In 1996 Pope John Paul II established an Apostolic Exarchate for Catholics of the Byzantine rite in the Czech Republic and appointed Fr. Ivan Ljavinec, until then the syncellus of the Prešov Slovak Catholic diocese, as its first bishop. One reason for the establishment of this jurisdiction – which was officially classified as belonging to the Ruthenian rite – was to regularize the situation of married Latin priests secretly ordained in Czechoslovakia under communist rule. Sixty of these priests had been accepted by the church but had been allowed to minister only as permanent deacons in the Latin rite because of their marriages. In 1997, 18 of these men were re-ordained Greek Catholic priests by Bishop Ljavinec. There are about 178,000 Greek Catholics in the Czech Republic.

Many Ruthenian Catholics immigrated to North America in the late 19th and early 20th centuries. Because of strained relations with the Latin hierarchy and the imposition of clerical celibacy on the Eastern Catholic clergy in the United States in 1929, large numbers of these Catholics returned to the Orthodox Church. In 1982 it was estimated that out of 690,000 people of Rusyn descent in the United States, 225,000 were still Ruthenian Catholics, 95,000 belonged to the Carpatho-Russian Orthodox diocese, 250,000 were in the Orthodox Church in America, 20,000 were in Orthodox parishes directly under the Moscow Patriarchate, and 100,000 belonged to various other Orthodox, Ukrainian Catholic, Roman Catholic, and Protestant denominations.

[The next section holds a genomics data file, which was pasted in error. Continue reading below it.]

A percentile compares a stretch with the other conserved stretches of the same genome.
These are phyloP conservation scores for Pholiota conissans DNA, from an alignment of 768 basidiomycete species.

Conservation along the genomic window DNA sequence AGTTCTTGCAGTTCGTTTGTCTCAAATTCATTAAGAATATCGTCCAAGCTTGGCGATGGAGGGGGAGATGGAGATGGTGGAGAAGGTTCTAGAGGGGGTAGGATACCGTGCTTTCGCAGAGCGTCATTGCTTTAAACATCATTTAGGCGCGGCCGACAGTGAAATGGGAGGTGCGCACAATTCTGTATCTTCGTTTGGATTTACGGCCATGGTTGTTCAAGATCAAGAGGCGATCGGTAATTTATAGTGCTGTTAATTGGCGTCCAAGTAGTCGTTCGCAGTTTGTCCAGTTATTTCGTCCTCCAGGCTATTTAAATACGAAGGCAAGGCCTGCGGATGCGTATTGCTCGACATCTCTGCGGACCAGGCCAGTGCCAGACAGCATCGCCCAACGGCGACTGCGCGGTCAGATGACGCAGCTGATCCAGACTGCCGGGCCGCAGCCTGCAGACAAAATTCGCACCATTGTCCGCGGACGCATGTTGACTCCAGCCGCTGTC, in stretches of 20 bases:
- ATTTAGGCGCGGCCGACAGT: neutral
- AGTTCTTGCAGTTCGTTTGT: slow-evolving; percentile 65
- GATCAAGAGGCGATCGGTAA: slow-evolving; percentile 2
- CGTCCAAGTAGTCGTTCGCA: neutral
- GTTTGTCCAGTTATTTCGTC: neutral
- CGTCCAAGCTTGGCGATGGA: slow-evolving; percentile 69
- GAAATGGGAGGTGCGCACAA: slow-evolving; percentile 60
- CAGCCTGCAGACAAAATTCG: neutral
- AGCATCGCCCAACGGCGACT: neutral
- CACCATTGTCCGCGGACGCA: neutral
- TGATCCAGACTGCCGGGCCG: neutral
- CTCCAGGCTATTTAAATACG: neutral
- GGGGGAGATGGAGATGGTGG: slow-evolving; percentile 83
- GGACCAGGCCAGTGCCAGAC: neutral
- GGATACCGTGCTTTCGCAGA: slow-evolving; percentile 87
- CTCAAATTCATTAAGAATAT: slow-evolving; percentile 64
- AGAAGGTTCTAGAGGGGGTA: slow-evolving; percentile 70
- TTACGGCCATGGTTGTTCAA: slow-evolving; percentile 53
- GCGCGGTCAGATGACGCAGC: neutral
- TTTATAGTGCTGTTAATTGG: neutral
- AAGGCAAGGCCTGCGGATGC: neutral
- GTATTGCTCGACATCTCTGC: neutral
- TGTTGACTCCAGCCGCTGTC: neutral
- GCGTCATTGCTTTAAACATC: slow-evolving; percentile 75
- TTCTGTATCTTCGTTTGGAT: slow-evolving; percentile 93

In the United States today, the Ruthenians constitute a separate ecclesiastical structure with four dioceses, 222 parishes, 231 priests, 50 permanent deacons, and about 100,000 faithful. It is headed by Most Reverend William Charles Skurla (born 1956, appointed 2012), Metropolitan Archbishop of Pittsburgh (66 Riverview Avenue, Pittsburg, PA 15214). The official website of the Archeparchy is This church, generally known simply as Byzantine Catholic, emphasizes its American character, and celebrates liturgy in English in most parishes. Candidates for the priesthood are trained at Sts. Cyril and Methodius Seminary in Pittsburgh. In 1999 the Vatican approved a new particular law for the Ruthenian Metropolitanate which allowed for the ordination to the priesthood of married men who had received a proper dispensation from the Holy See.

In other areas of the diaspora, including Australia, Great Britain, and Canada, Ruthenian Catholics are not distinguished from Ukrainian Catholics.

In sum, today there are three distinct Ruthenian Catholic jurisdictions: (1) the Ruthenian Byzantine Catholic Metropolitanate in the United States, a metropolitan church sui iuris, (2) the eparchy of Mukačevo in Ukraine, which is immediately subject to the Holy See, and (3) the Apostolic Exarchate in the Czech Republic. The relationship between the three has not been clarified. The bishop of Mukačevo is listed below as head of the church, but he has no authority over the other two jurisdictions. The membership figure includes the combined statistics for all three entities.

Location: Ukraine, United States, Czech Republic
Head: Bishop Milan Šašík (born 1952, appointed 2010)
Title: Bishop of Mukačevo of the Byzantines
Residence: Užhorod, Ukraine
Membership: 598,000

Last Modified: 30 March 2012